304 Main Street: The Calvin Russell house


aura Struble, widow of Hanford Struble, who owned the lot next door to the north after 1888, sold the southernmost 50 feet of it to Bettie Ogden in 1898. The lot was sold again in 1907 to Carrie H. Russell, the wife of millowner Calvin Russell. It stayed in the hands of the Russell family until 1946, when it was purchased by Lyman Smith; yet another of the numerous Main Street lawyers who became judges.

The style was one quite popular in the early 20th century, known by a number of names, but probably most commonly as Four-Square. The house also retains a few elements of the Queen Anne style, however, particularly the asymmetrical massing and the dominant roof. Most Four-Square roofs are shallower than this one. Actually, its style is quite similar to that of #308, built about the same time on another piece of the lot sold by Laura Struble. They are both transitional between the Victorian Queen Anne and the much simpler early-20th century styles, and neatly balance the Greek Revival Henry Welles house in between.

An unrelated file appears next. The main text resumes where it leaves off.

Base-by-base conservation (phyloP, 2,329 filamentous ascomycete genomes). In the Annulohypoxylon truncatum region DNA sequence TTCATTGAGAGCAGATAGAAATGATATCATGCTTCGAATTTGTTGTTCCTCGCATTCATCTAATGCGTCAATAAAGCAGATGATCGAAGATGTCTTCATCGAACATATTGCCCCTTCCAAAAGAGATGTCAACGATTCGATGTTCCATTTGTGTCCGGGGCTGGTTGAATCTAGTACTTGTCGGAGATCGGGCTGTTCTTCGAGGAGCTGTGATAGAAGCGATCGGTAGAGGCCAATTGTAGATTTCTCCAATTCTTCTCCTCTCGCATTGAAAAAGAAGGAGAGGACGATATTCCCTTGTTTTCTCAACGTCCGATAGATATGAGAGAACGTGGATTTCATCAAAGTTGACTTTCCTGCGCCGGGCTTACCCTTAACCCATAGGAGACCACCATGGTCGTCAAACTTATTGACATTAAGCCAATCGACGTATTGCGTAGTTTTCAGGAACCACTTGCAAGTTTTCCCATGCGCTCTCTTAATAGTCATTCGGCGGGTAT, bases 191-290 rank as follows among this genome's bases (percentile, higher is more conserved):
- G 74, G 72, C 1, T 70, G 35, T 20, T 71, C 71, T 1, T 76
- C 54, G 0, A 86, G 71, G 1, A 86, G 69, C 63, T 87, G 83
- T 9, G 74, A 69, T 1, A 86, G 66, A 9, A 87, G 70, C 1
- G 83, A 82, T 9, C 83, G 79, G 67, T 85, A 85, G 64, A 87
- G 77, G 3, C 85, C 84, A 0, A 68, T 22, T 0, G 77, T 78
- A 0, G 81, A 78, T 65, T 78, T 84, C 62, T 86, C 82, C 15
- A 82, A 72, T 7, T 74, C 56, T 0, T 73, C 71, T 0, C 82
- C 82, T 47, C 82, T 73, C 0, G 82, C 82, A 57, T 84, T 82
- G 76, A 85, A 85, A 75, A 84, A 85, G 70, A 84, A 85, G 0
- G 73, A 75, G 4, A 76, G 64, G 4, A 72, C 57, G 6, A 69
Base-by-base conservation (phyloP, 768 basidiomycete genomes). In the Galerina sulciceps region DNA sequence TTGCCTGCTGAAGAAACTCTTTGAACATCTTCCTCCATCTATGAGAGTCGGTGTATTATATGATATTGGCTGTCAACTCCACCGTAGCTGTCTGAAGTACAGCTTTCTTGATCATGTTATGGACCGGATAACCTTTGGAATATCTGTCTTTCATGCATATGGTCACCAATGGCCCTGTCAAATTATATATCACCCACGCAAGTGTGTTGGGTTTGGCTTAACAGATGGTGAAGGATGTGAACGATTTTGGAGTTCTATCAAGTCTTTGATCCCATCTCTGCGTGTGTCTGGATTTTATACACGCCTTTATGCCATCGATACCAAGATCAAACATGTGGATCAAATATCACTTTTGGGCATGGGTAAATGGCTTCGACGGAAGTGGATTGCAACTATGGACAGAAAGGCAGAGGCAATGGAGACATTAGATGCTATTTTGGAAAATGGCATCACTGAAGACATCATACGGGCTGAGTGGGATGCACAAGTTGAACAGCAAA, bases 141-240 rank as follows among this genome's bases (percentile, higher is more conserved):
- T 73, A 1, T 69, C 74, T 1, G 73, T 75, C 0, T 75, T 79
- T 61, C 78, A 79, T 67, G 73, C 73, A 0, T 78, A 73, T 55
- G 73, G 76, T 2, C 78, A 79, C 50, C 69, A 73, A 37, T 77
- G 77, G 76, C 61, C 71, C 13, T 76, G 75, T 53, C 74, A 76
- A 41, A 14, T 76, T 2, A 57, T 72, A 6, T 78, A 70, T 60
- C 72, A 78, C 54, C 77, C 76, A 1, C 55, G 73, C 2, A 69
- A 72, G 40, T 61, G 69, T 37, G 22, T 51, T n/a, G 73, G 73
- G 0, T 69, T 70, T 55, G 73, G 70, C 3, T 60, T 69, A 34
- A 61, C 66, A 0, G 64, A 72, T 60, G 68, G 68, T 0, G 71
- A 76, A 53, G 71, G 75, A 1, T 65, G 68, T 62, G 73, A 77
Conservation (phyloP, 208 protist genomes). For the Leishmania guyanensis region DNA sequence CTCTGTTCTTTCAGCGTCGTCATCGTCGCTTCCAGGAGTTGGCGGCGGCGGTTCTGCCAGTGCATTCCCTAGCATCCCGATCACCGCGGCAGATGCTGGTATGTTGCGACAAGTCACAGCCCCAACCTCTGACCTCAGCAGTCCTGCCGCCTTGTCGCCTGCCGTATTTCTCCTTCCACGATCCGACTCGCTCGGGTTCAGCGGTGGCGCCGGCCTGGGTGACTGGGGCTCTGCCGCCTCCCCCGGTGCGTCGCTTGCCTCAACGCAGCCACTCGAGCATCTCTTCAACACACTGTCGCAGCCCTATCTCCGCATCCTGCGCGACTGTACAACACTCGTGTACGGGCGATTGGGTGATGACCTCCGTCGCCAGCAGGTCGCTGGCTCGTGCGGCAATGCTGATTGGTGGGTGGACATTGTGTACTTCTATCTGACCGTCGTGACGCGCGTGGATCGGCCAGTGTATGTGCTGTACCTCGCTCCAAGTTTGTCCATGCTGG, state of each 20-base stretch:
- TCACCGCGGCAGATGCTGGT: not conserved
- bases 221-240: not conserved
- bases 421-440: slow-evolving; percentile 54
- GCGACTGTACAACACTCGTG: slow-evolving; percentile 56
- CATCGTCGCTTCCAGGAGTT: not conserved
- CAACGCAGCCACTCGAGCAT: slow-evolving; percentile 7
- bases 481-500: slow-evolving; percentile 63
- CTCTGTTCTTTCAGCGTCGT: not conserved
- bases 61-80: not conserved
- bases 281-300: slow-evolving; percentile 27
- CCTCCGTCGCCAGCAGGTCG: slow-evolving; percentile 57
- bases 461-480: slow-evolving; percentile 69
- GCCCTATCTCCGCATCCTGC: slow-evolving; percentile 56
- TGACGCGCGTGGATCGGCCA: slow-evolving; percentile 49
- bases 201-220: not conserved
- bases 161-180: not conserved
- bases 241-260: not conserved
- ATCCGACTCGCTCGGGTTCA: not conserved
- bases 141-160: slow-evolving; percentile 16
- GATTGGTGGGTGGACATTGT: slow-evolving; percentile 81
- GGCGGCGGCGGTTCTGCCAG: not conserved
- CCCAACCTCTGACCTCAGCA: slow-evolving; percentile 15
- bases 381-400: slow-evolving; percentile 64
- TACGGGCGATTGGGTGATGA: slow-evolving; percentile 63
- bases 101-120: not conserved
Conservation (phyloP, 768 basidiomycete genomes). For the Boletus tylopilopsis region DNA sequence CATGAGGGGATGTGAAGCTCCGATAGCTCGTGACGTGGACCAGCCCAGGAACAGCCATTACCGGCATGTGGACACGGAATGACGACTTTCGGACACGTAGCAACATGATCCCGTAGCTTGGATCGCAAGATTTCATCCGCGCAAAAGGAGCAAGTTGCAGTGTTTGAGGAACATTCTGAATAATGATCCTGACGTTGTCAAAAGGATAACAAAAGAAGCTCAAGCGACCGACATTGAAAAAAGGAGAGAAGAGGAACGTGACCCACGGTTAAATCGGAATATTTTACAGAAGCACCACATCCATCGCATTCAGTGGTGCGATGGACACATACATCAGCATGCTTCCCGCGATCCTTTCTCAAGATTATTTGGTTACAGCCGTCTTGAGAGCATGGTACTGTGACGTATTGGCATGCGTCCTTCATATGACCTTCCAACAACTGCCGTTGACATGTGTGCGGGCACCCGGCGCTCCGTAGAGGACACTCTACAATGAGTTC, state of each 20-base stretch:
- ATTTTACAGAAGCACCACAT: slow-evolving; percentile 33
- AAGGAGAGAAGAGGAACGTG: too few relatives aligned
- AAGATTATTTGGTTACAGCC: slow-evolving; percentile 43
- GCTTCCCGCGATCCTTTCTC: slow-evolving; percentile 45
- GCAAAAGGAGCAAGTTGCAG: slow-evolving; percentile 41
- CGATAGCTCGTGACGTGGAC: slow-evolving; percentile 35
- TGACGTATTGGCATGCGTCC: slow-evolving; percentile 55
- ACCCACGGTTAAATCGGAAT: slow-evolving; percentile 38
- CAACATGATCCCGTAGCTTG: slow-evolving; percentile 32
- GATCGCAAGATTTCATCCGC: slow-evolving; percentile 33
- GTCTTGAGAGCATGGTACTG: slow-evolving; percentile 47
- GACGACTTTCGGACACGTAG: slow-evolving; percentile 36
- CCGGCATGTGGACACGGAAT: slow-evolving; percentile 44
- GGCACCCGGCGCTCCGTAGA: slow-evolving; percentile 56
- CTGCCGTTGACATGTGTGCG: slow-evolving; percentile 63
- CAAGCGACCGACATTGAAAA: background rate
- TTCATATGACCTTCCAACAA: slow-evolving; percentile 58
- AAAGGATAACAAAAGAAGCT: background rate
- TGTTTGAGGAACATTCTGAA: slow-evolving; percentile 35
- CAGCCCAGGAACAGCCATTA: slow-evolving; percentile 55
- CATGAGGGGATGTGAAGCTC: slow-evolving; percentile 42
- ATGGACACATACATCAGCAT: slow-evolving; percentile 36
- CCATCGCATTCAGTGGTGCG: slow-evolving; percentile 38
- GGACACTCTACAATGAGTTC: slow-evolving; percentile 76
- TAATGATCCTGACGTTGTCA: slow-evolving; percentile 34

Above right: Built just before the turn of the 20th century in what became known as "Four-Square" style, this house was occupied for years by mill-owner Calvin Russell and his family. The solid cubical effect of the style is strengthened by the almost complete lack of ornamentation, but softened by the asymmetrical massing and the rather steep pitch of the roof, both more typical of the contemporary Queen Anne style.

People related to this lot and structure:

     Abraham Wagener
  Henry Welles
     The Russells and the Birketts

Related structures:
     304 Main Street

Related history:

     The turn of a new century